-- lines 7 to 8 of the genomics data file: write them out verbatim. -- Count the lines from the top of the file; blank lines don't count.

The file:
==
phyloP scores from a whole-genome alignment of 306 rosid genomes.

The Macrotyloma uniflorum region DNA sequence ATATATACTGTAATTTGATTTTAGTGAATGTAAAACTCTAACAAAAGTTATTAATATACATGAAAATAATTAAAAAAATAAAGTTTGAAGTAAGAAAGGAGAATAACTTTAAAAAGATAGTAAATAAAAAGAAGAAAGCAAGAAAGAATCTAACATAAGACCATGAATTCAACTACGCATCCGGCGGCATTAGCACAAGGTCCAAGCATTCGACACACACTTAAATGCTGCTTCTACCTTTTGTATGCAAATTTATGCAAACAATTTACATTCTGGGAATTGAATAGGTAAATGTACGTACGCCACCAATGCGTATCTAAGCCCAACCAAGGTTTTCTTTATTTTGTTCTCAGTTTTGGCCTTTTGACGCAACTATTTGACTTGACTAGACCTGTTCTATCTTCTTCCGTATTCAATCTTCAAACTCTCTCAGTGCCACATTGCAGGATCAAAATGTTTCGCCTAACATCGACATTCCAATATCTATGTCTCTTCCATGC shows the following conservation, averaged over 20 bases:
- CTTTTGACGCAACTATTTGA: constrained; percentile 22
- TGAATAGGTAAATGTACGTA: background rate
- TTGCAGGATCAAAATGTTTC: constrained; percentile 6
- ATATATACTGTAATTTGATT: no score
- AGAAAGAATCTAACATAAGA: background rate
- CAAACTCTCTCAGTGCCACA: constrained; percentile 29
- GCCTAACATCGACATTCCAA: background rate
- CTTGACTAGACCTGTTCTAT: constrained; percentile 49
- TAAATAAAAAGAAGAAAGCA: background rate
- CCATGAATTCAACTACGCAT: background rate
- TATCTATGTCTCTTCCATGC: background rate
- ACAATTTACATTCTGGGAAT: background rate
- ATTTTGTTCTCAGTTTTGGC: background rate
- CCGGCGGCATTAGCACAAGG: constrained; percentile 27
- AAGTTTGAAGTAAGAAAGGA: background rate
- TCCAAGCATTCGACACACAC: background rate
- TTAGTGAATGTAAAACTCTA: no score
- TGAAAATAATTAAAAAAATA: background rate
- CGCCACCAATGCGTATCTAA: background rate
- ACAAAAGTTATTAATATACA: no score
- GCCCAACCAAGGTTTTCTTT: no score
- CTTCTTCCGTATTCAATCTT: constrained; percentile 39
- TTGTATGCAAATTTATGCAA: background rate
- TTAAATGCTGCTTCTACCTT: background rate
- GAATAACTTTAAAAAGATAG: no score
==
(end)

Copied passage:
- AGAAAGAATCTAACATAAGA: background rate
- CAAACTCTCTCAGTGCCACA: constrained; percentile 29